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Science-Backed Reasons You Should Consider Taking Cold Showers

Why James Bond was a fan and you should be too.

Shrinkage is not one of them

The cold shower is a divisive subject. George Costanza wrote them off as “for psychotics”, but 007 is a fan. In fact, Ian Fleming’s enigmatic character was such a proponent that the term “James Bond shower” entered the lexicon.

Fictional characters aren’t the only ones to throw their hats in the cold showers ring. Many athletes swear by them, as do lifehackers and personal development gurus. Advocates say the blast of icy water is more than a way to jolt out of morning sluggishness – it packs a bunch of physical and mental benefits, all backed by actual science.

Some even say “environmental stress” like experiencing extreme temperatures is a missing pillar of optimal health.

Though you’re likely loath to surrender your hot water willingly, here are six reasons it may be the smartest change you make to your morning routine.

Improved Mood & Reduced Stress

Research at the Department of Radiation Oncology at Virginia Commonwealth University’s School of Medicine indicates that cold showers can help treat depression symptoms by stimulating the ‘blue spot’ – the brain’s primary source of noradrenaline, a chemical that can fight depression.

Other research suggests that cold showers expose your body to manageable amounts of discomfort and stress, and over time, your nervous system learns to adapt. The result is an increased tolerance to daily stress and irritation, coupled with a boost to your willpower and discipline.

Increased Energy

If you’ve ever jumped into frigid water, you know it can literally take your breath away. You feel like you’re gasping for air – which, in this case, turns out to be a good thing. Those deep breaths dramatically increase your heart rate and oxygen intake, which stimulates a natural burst of energy. Just a few minutes in the cold can keep your energy level high for several hours, no caffeine needed.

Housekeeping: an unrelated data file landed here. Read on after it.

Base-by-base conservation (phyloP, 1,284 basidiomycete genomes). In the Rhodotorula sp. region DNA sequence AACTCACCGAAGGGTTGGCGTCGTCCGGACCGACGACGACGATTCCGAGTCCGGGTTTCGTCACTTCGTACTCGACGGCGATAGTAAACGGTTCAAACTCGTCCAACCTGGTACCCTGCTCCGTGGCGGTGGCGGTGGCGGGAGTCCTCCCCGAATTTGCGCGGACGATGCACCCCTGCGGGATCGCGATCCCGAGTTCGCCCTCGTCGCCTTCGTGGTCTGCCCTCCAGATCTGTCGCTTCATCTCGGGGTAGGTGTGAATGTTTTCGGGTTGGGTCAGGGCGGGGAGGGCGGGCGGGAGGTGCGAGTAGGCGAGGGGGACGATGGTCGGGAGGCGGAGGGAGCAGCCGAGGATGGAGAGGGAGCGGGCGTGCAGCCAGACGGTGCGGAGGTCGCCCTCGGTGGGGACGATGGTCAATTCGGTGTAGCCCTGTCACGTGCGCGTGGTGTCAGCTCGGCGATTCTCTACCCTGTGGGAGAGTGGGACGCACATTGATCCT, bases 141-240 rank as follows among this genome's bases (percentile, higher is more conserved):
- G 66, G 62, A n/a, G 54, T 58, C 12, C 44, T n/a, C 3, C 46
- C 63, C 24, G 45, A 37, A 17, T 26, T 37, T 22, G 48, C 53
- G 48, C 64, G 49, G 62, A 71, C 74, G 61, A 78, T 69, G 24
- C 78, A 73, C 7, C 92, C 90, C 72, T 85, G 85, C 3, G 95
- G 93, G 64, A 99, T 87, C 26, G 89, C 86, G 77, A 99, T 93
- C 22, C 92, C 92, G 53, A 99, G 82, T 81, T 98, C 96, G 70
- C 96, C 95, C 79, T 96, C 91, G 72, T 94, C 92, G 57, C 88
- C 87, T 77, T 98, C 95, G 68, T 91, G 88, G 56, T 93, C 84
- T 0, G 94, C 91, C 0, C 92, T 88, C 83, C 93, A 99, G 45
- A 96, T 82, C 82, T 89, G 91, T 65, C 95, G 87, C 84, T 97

Stimulating Weight Loss

Not all fat is created equal. Researchers found that a kind called “brown fat” is activated when exposed to extreme cold, causing it to start burning the more calorie-loaded fats that pile up in your beer gut and man boobs. According to this study, cold temperatures can increase brown fat by 15x the normal amount, potentially resulting in nine pounds of weight loss per year.

Healthier Skin & Hair

Hot water tends to dry out skin and hair by stripping them of their healthy, hydrating natural oils. Cold water, on the the other hand, temporarily tightens skin and closes pores by restricting blood flow, and can make your hair appear shinier, stronger, and healthier.

Improved Circulation

Alternating between hot and cold water can improve your circulation. Cold water triggers your blood to move to your organs to keep them warm. Hot water reverses the effect, sending the blood back towards the surface of the skin. Stimulating the circulatory system is vital for overall cardiovascular health and speeds up recovery time from strenuous activities. Some even say it contributes to a more youthful appearance.

Sped Up Muscle Recovery

There’s a reason elite athletes soak in ice baths after intense training sessions. The cold water improves circulation and helps eliminate some lactic acid, enabling muscles to recover faster and relieving the scourge of delayed onset muscle soreness (DOMS). Cold showers might not be quite as effective as full submersion, but then again, you’re no elite athlete either.

RELATED: Bad Bathing Habits That Are Ruining Your Showers

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